Nicholas Drouillard and John Gignac watched in disbelief Thursday as bulldozers leveled the bike park they helped shape and build for countless hours over the past five years.
"I'm sick to my stomach," said Gignac as the machines crushed ramps and rolled over small trees, leaving scraped earth where the "Dirt Church" once wound through the bush behind the Ganatchio Trail.
The demolition came after a surprise motion brought by Councillor Irek Kusmierczyk to save the trail failed during council's Monday night meeting.
Several residents complained about the park, citing safety concerns and the city's decision was based on liability issues, but riders and their supporters still don't buy their reasoning.
"I think it's a really sad day," said Brian Gignac, who isn't related to John, but got to know him at the track. "I don't see any reasoning behind it. I don't believe for one minute this excuse council gives about liability issues."
The pair met years ago when Brian discovered the trail while walking with his wife.
Years of work rolled over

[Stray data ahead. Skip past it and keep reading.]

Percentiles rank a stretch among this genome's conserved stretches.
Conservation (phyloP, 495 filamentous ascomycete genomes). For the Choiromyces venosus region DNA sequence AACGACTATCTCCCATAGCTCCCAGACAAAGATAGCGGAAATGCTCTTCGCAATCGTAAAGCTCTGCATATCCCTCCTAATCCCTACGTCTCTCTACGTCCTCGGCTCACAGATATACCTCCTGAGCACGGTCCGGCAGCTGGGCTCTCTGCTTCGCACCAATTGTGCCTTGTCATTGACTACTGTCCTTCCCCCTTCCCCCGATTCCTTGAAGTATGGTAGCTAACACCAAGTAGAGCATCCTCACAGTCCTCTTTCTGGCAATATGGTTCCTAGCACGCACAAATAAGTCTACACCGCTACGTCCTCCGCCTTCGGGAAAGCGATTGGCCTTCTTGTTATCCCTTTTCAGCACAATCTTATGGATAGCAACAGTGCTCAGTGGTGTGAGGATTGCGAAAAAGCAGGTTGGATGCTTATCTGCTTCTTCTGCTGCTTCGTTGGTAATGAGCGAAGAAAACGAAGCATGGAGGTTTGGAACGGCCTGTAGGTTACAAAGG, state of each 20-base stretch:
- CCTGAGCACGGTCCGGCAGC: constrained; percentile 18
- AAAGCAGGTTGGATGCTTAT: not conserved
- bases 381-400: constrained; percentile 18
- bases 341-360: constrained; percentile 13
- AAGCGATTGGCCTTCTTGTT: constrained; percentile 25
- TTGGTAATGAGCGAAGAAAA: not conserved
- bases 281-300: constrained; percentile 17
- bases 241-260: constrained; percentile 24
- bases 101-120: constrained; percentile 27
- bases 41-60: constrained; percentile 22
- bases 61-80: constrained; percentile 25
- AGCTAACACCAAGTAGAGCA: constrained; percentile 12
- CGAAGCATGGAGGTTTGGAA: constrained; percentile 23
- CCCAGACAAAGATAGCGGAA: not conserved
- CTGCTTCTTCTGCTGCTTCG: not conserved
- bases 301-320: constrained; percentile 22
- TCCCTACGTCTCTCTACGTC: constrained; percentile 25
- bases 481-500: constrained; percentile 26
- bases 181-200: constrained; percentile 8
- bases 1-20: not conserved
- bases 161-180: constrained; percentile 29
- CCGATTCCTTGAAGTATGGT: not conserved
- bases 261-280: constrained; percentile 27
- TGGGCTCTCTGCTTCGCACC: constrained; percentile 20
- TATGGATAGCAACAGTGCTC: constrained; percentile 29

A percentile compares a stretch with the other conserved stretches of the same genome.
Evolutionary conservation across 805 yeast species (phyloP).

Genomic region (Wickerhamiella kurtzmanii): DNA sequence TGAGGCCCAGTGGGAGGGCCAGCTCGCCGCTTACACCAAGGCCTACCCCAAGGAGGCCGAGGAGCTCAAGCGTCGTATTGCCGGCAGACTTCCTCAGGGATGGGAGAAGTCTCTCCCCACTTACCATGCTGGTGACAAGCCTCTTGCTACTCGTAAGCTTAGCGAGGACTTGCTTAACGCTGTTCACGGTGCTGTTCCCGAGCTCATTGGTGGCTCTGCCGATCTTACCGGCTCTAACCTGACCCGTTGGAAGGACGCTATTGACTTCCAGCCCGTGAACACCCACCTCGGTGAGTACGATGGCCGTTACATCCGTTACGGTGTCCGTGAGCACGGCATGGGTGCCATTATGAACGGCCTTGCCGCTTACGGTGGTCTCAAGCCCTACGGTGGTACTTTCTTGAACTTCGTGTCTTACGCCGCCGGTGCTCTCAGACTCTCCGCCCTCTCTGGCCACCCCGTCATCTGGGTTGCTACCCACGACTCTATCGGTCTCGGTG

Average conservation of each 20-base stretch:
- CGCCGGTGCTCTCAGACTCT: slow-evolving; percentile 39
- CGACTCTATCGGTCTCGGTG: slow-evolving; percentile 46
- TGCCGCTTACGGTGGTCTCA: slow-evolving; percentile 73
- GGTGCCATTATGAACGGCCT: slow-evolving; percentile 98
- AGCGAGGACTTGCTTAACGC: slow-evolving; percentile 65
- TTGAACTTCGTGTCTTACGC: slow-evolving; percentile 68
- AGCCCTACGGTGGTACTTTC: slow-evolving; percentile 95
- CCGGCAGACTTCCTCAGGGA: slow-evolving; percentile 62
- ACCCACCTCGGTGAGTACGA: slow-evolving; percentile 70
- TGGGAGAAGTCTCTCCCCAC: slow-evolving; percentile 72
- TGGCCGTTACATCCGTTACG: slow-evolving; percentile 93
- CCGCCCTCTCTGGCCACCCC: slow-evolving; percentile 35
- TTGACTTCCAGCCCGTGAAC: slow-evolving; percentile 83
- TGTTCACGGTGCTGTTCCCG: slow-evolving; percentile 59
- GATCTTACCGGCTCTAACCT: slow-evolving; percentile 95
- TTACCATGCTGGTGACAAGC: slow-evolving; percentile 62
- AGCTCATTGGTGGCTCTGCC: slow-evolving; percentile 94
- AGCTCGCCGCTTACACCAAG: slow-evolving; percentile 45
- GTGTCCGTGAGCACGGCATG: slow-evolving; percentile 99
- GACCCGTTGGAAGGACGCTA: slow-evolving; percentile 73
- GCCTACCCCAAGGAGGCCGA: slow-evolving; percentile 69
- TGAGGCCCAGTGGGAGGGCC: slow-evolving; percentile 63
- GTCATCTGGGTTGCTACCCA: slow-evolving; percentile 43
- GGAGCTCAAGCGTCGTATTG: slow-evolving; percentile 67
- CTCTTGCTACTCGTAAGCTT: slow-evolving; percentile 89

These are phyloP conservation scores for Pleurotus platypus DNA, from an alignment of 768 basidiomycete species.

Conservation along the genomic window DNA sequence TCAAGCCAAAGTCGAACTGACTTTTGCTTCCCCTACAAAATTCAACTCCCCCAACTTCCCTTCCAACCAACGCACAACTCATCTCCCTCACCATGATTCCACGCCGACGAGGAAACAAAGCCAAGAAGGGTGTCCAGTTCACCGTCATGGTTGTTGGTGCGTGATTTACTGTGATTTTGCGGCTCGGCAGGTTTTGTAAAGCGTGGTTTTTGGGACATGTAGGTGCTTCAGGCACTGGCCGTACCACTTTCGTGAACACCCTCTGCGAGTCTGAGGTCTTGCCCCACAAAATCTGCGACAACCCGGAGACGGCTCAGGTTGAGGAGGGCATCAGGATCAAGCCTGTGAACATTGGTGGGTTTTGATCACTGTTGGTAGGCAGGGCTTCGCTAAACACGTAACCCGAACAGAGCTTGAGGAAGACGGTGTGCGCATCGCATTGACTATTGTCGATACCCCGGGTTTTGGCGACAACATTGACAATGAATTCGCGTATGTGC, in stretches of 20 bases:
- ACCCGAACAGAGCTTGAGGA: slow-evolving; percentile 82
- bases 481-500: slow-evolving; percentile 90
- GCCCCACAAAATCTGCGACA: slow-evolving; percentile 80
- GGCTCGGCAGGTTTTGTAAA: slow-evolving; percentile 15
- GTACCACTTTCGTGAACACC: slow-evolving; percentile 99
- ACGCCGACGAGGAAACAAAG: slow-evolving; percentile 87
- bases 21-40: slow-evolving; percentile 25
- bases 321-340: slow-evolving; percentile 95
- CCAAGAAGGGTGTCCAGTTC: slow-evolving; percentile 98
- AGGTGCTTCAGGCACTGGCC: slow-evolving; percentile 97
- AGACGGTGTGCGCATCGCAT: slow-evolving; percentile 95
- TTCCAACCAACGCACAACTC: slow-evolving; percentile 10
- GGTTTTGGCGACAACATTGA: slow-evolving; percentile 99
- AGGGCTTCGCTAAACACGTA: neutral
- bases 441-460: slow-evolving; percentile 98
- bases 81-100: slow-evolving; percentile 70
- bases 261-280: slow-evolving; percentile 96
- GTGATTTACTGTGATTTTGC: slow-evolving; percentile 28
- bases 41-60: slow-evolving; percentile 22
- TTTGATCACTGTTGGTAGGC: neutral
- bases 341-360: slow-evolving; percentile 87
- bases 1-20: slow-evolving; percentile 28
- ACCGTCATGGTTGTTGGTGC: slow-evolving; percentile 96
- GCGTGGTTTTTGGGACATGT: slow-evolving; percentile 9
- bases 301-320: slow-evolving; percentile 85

Brian said he's watched the park's progress, as the hard work of riders helped it spread through the woods.
"I thought it was absolutely amazing," he said. "It's a wonderful place for kids to get together instead of playing in the house. Reminds me of the way we used to play when we were kids."
Drouillard has devoted years of his life to improving the park and making sure it's safe for riders — he can't understand where council is coming from.
"I think it's pretty insane," he said. "I used to come here five to seven years ago and it's a place to relieve stress and think about me and my bike and nothing else."
Gignac is worried the efforts of the demolition crew are only going to make things more dangerous.
"This is so much worse and the kids are still going to try to ride this," he said, gesturing at the wreckage and exposed edges of culverts and pipes the bulldozers had torn up.
'Don't ever give up'
Council did support Kusmierczyk's request that city administration speak with groups of riders and other trail users and bring back a report about creating an off-road track at a different location, but the riders have their doubts that will happen.
Earlier this week, Brian put up a sign in the park with a simple message: "Don't give up."
On Thursday he repeated his plea with an added piece of advice.
"Don't ever give up," he said. "And don't forget the elections."